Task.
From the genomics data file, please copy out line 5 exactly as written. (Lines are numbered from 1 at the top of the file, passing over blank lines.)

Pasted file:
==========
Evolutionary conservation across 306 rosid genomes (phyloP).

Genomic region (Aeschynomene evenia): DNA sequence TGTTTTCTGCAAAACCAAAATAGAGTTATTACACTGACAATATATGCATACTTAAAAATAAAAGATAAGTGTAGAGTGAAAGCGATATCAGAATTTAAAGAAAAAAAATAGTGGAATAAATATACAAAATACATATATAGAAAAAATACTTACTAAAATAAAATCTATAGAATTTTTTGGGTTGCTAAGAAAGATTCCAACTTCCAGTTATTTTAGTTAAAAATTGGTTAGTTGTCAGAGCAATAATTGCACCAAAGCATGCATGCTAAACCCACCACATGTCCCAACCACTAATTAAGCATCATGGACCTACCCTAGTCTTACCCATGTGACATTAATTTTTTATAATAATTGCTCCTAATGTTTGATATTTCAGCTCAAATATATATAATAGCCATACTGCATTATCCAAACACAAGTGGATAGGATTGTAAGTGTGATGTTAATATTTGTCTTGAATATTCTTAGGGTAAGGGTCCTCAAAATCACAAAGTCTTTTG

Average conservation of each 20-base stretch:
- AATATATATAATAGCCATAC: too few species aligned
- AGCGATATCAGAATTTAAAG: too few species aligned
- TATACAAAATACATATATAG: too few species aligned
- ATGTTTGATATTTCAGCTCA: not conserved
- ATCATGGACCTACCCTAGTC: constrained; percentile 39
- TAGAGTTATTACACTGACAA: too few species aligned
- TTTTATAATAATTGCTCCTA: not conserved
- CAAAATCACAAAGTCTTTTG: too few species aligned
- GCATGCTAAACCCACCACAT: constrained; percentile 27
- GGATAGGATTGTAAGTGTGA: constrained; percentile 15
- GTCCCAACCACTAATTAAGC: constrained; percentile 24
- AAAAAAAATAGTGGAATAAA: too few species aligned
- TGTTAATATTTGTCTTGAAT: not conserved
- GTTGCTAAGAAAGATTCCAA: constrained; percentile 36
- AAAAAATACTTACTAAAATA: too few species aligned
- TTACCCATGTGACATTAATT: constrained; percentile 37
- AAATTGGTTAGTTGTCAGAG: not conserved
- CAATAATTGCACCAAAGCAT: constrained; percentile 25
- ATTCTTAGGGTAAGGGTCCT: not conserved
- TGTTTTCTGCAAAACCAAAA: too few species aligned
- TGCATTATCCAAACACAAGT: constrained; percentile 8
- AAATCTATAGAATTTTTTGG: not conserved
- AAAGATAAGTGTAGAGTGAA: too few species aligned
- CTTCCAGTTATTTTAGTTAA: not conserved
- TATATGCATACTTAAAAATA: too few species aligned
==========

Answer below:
- AGCGATATCAGAATTTAAAG: too few species aligned